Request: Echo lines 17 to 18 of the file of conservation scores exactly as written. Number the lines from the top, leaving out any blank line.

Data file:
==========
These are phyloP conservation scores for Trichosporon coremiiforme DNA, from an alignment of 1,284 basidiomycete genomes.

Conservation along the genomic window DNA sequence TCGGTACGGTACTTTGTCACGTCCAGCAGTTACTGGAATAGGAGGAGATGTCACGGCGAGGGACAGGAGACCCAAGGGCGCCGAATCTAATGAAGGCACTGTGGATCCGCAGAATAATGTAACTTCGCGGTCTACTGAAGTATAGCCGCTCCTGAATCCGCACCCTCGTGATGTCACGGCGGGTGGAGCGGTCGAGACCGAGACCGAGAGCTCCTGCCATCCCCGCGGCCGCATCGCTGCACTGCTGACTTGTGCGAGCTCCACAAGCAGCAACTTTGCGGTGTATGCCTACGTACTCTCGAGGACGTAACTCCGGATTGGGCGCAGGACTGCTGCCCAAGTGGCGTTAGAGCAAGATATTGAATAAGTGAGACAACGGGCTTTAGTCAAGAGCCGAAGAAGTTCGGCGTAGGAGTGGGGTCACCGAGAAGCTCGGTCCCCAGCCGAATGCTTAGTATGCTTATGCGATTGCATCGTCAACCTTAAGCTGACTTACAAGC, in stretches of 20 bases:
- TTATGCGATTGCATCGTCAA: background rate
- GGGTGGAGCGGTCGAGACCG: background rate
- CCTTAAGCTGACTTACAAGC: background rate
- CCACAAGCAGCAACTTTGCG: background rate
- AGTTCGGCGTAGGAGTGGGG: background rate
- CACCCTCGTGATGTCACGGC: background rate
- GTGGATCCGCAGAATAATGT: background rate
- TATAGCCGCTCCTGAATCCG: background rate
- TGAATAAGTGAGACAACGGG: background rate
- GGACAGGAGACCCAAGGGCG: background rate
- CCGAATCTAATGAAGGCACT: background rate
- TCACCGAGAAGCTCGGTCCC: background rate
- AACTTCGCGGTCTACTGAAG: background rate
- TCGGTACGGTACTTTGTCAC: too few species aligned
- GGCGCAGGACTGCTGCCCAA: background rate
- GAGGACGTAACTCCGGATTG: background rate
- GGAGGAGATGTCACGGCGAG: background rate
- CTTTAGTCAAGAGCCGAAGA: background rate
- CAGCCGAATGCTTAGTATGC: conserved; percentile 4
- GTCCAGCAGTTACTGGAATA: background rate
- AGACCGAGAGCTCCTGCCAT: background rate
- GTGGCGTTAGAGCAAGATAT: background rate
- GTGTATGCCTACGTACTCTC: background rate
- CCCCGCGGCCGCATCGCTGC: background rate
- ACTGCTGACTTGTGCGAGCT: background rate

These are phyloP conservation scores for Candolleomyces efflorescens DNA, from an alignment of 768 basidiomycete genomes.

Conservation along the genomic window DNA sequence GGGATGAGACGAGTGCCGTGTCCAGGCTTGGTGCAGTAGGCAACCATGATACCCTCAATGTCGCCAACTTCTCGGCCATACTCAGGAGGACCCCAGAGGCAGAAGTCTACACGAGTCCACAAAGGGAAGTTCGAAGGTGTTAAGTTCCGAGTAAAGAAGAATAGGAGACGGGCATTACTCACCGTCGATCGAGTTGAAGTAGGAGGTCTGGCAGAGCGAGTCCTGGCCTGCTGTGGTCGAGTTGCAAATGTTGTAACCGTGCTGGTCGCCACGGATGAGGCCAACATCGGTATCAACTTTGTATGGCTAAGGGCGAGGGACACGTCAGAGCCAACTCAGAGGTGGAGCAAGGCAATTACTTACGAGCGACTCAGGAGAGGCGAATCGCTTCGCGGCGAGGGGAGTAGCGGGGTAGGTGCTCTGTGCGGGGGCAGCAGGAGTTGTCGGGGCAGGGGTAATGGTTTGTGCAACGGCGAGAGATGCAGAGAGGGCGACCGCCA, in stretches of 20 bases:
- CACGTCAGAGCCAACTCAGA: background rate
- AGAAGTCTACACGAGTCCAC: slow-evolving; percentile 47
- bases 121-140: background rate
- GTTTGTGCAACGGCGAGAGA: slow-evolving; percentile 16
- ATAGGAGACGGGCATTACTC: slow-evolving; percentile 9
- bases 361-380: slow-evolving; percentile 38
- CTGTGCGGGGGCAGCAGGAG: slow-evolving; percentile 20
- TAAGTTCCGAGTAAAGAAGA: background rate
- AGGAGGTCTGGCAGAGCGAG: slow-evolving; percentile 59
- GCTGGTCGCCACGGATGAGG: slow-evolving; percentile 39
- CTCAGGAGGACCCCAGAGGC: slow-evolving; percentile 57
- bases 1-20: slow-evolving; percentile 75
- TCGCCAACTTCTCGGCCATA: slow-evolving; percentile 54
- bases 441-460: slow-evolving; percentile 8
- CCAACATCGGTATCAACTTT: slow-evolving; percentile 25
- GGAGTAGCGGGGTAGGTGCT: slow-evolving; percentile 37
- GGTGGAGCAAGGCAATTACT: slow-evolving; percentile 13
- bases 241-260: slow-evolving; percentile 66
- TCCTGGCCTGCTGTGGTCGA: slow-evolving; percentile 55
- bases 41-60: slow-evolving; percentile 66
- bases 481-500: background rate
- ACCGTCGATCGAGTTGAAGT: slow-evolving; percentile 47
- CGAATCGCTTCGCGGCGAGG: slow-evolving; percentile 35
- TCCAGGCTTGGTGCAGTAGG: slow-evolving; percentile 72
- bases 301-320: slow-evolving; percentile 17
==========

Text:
- GGCGCAGGACTGCTGCCCAA: background rate
- GAGGACGTAACTCCGGATTG: background rate